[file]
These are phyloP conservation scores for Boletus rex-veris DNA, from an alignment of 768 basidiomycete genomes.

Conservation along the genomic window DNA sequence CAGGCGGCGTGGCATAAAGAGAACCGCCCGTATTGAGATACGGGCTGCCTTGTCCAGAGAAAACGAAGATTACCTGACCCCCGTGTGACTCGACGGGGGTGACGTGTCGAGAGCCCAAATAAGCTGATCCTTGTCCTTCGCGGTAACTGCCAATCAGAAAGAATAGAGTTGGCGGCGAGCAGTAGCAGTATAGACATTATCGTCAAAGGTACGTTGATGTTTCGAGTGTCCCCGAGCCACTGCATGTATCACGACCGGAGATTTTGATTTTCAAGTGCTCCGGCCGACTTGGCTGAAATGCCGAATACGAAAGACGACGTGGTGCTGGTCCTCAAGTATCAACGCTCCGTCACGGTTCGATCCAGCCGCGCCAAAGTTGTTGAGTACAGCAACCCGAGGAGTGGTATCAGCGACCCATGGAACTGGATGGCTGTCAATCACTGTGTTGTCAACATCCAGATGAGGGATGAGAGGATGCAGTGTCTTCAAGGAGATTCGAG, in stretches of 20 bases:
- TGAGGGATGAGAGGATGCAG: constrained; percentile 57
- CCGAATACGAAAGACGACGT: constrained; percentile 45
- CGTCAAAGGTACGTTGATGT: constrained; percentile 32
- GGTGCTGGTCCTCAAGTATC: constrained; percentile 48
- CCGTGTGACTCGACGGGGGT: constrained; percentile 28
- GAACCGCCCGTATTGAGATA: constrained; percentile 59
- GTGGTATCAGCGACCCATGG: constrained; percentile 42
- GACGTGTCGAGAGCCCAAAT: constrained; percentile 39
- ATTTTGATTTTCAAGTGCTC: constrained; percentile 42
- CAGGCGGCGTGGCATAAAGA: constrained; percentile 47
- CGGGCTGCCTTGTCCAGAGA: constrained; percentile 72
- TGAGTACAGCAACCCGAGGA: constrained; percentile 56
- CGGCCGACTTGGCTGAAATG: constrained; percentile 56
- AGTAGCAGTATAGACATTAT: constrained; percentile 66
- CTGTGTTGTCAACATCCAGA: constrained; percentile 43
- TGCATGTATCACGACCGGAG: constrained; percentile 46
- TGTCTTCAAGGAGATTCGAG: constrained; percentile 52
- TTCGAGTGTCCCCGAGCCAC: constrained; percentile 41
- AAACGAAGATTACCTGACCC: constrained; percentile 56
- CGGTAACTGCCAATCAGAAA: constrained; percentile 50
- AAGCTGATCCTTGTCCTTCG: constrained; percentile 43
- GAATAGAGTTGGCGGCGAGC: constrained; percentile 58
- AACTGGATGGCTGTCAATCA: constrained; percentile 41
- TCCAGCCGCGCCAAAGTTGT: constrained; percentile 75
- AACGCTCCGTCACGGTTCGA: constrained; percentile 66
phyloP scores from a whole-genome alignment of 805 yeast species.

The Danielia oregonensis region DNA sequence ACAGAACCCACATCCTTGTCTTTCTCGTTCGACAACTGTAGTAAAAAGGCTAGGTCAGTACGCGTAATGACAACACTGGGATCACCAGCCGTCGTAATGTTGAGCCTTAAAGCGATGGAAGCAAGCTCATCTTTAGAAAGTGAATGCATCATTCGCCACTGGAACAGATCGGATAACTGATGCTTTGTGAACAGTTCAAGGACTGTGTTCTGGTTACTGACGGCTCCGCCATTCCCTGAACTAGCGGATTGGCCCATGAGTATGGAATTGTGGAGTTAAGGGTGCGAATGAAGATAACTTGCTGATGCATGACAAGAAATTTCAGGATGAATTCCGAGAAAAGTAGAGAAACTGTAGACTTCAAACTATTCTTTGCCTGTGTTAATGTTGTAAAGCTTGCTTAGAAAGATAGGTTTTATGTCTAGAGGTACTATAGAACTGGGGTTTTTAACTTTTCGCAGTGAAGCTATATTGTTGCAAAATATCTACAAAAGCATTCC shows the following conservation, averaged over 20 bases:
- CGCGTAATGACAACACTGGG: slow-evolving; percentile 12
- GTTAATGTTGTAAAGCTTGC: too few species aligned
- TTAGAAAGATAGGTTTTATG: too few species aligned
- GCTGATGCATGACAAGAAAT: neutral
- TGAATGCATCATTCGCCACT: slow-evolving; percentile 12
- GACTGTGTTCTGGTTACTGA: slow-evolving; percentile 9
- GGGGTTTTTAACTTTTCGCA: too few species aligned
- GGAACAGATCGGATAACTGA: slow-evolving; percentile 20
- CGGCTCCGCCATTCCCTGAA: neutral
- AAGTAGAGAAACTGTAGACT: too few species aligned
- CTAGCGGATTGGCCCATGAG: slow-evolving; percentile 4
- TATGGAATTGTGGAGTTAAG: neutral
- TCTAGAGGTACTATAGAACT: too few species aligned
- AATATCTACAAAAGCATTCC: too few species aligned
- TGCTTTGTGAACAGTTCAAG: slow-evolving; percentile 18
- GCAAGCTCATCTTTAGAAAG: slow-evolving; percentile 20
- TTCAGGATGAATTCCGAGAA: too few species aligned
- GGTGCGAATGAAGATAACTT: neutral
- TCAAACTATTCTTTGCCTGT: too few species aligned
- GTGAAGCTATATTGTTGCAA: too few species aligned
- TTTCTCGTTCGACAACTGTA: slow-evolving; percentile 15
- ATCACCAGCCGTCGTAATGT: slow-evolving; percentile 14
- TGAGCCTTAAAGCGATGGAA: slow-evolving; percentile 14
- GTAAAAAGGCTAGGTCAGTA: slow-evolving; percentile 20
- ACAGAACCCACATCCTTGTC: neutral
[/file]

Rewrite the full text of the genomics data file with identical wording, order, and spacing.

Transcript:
These are phyloP conservation scores for Boletus rex-veris DNA, from an alignment of 768 basidiomycete genomes.

Conservation along the genomic window DNA sequence CAGGCGGCGTGGCATAAAGAGAACCGCCCGTATTGAGATACGGGCTGCCTTGTCCAGAGAAAACGAAGATTACCTGACCCCCGTGTGACTCGACGGGGGTGACGTGTCGAGAGCCCAAATAAGCTGATCCTTGTCCTTCGCGGTAACTGCCAATCAGAAAGAATAGAGTTGGCGGCGAGCAGTAGCAGTATAGACATTATCGTCAAAGGTACGTTGATGTTTCGAGTGTCCCCGAGCCACTGCATGTATCACGACCGGAGATTTTGATTTTCAAGTGCTCCGGCCGACTTGGCTGAAATGCCGAATACGAAAGACGACGTGGTGCTGGTCCTCAAGTATCAACGCTCCGTCACGGTTCGATCCAGCCGCGCCAAAGTTGTTGAGTACAGCAACCCGAGGAGTGGTATCAGCGACCCATGGAACTGGATGGCTGTCAATCACTGTGTTGTCAACATCCAGATGAGGGATGAGAGGATGCAGTGTCTTCAAGGAGATTCGAG, in stretches of 20 bases:
- TGAGGGATGAGAGGATGCAG: constrained; percentile 57
- CCGAATACGAAAGACGACGT: constrained; percentile 45
- CGTCAAAGGTACGTTGATGT: constrained; percentile 32
- GGTGCTGGTCCTCAAGTATC: constrained; percentile 48
- CCGTGTGACTCGACGGGGGT: constrained; percentile 28
- GAACCGCCCGTATTGAGATA: constrained; percentile 59
- GTGGTATCAGCGACCCATGG: constrained; percentile 42
- GACGTGTCGAGAGCCCAAAT: constrained; percentile 39
- ATTTTGATTTTCAAGTGCTC: constrained; percentile 42
- CAGGCGGCGTGGCATAAAGA: constrained; percentile 47
- CGGGCTGCCTTGTCCAGAGA: constrained; percentile 72
- TGAGTACAGCAACCCGAGGA: constrained; percentile 56
- CGGCCGACTTGGCTGAAATG: constrained; percentile 56
- AGTAGCAGTATAGACATTAT: constrained; percentile 66
- CTGTGTTGTCAACATCCAGA: constrained; percentile 43
- TGCATGTATCACGACCGGAG: constrained; percentile 46
- TGTCTTCAAGGAGATTCGAG: constrained; percentile 52
- TTCGAGTGTCCCCGAGCCAC: constrained; percentile 41
- AAACGAAGATTACCTGACCC: constrained; percentile 56
- CGGTAACTGCCAATCAGAAA: constrained; percentile 50
- AAGCTGATCCTTGTCCTTCG: constrained; percentile 43
- GAATAGAGTTGGCGGCGAGC: constrained; percentile 58
- AACTGGATGGCTGTCAATCA: constrained; percentile 41
- TCCAGCCGCGCCAAAGTTGT: constrained; percentile 75
- AACGCTCCGTCACGGTTCGA: constrained; percentile 66
phyloP scores from a whole-genome alignment of 805 yeast species.

The Danielia oregonensis region DNA sequence ACAGAACCCACATCCTTGTCTTTCTCGTTCGACAACTGTAGTAAAAAGGCTAGGTCAGTACGCGTAATGACAACACTGGGATCACCAGCCGTCGTAATGTTGAGCCTTAAAGCGATGGAAGCAAGCTCATCTTTAGAAAGTGAATGCATCATTCGCCACTGGAACAGATCGGATAACTGATGCTTTGTGAACAGTTCAAGGACTGTGTTCTGGTTACTGACGGCTCCGCCATTCCCTGAACTAGCGGATTGGCCCATGAGTATGGAATTGTGGAGTTAAGGGTGCGAATGAAGATAACTTGCTGATGCATGACAAGAAATTTCAGGATGAATTCCGAGAAAAGTAGAGAAACTGTAGACTTCAAACTATTCTTTGCCTGTGTTAATGTTGTAAAGCTTGCTTAGAAAGATAGGTTTTATGTCTAGAGGTACTATAGAACTGGGGTTTTTAACTTTTCGCAGTGAAGCTATATTGTTGCAAAATATCTACAAAAGCATTCC shows the following conservation, averaged over 20 bases:
- CGCGTAATGACAACACTGGG: slow-evolving; percentile 12
- GTTAATGTTGTAAAGCTTGC: too few species aligned
- TTAGAAAGATAGGTTTTATG: too few species aligned
- GCTGATGCATGACAAGAAAT: neutral
- TGAATGCATCATTCGCCACT: slow-evolving; percentile 12
- GACTGTGTTCTGGTTACTGA: slow-evolving; percentile 9
- GGGGTTTTTAACTTTTCGCA: too few species aligned
- GGAACAGATCGGATAACTGA: slow-evolving; percentile 20
- CGGCTCCGCCATTCCCTGAA: neutral
- AAGTAGAGAAACTGTAGACT: too few species aligned
- CTAGCGGATTGGCCCATGAG: slow-evolving; percentile 4
- TATGGAATTGTGGAGTTAAG: neutral
- TCTAGAGGTACTATAGAACT: too few species aligned
- AATATCTACAAAAGCATTCC: too few species aligned
- TGCTTTGTGAACAGTTCAAG: slow-evolving; percentile 18
- GCAAGCTCATCTTTAGAAAG: slow-evolving; percentile 20
- TTCAGGATGAATTCCGAGAA: too few species aligned
- GGTGCGAATGAAGATAACTT: neutral
- TCAAACTATTCTTTGCCTGT: too few species aligned
- GTGAAGCTATATTGTTGCAA: too few species aligned
- TTTCTCGTTCGACAACTGTA: slow-evolving; percentile 15
- ATCACCAGCCGTCGTAATGT: slow-evolving; percentile 14
- TGAGCCTTAAAGCGATGGAA: slow-evolving; percentile 14
- GTAAAAAGGCTAGGTCAGTA: slow-evolving; percentile 20
- ACAGAACCCACATCCTTGTC: neutral